I always enjoy their columns, but after the last three weeks of writing how badly the Chiefs performed and then questioning why we aren't winning, I'm tired of listening (12-2, B1, “Out of control”).
Do you remember last year? Hello.
How soon you forget. The Chiefs have come a long way since then, and the team needs our support, not the pressure that our sportswriters are putting them under.
They have had a terrific record so far this year, even with the losses. How about a little praise?
By the way, two of those losses were to Bronco quarterback Peyton Manning and company. Enough said.
Let's quit focusing on the losses and give the Chiefs the credit overdue for the wins. Give them a break.
They have given their heart and soul this year, not just for themselves, but for us, the fans. I am sure that they are on the right path, and next year, look out NFL.
Chiefs, we love you!
Bucyrus, Kan. Erasing safeguard
The filibuster is a check-and-balance tool available to protect and amplify minority opinion. It is used to oppose a controversial simple majority, which could prove temporary.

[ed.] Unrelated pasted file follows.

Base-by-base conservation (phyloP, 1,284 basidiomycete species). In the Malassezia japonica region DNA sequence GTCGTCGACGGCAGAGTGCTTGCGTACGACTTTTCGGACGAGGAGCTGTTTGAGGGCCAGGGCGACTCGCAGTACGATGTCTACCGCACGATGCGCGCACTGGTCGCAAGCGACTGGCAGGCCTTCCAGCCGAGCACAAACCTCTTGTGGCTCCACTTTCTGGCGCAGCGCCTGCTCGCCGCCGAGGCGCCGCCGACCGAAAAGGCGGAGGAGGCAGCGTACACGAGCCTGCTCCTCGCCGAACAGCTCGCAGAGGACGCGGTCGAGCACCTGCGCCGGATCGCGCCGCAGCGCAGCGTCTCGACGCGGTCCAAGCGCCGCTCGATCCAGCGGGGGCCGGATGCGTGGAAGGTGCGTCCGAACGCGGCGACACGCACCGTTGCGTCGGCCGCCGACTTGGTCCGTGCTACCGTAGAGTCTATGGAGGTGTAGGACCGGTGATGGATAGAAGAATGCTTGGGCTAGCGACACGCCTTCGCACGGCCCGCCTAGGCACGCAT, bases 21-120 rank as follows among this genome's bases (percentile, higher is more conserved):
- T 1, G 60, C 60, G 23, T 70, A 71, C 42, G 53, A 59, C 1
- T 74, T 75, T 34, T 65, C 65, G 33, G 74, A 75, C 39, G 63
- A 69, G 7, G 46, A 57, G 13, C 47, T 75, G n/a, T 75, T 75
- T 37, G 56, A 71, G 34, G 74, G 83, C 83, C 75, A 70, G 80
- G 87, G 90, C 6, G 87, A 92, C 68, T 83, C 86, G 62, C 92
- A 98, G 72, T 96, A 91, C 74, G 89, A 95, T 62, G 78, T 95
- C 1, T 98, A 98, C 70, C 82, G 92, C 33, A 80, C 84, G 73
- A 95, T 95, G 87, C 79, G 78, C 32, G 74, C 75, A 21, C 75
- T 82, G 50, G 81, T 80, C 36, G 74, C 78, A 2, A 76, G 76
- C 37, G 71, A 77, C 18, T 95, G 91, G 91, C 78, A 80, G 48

Democratic senators recently abolished some uses of this even-handed safeguard. Their partisan action clearly indicates that the majority running the Senate does not intend to be a minority ever again.
The Founding Fathers were rightly concerned with protecting citizens from top-down coercive government, unchecked by such safeguards.
Democratic senators weren’t concerned. They unanimously voted to establish the arbitrary tyranny with which progressives would replace constitutional liberty.
Kansas City 2nd Amendment
The problem with the Second Amendment isn’t whether it sanctions unlimited gun ownership. It’s that it was written in a way defying most people’s full understanding.
The clause beginning with “A well-regulated militia being necessary” was intended to modify the part that goes “the right of the people to keep and bear arms.”
At the time of the Bill of Rights’ drafting, Thomas Jefferson and James Madison were in close touch and shared a common 18th- century suspicion of standing armies — anybody’s standing army, U.S. or foreign.
Madison figured the best way to assure defensive readiness — even against a strong and out-of-control central government, if necessary — was to rely on the minuteman principle that had worked in 1775. It had worked because guns were hanging over fireplaces, ready to hunt game, and colonial militia officers were ready and able to regulate any shooting — at redcoats, not schoolchildren.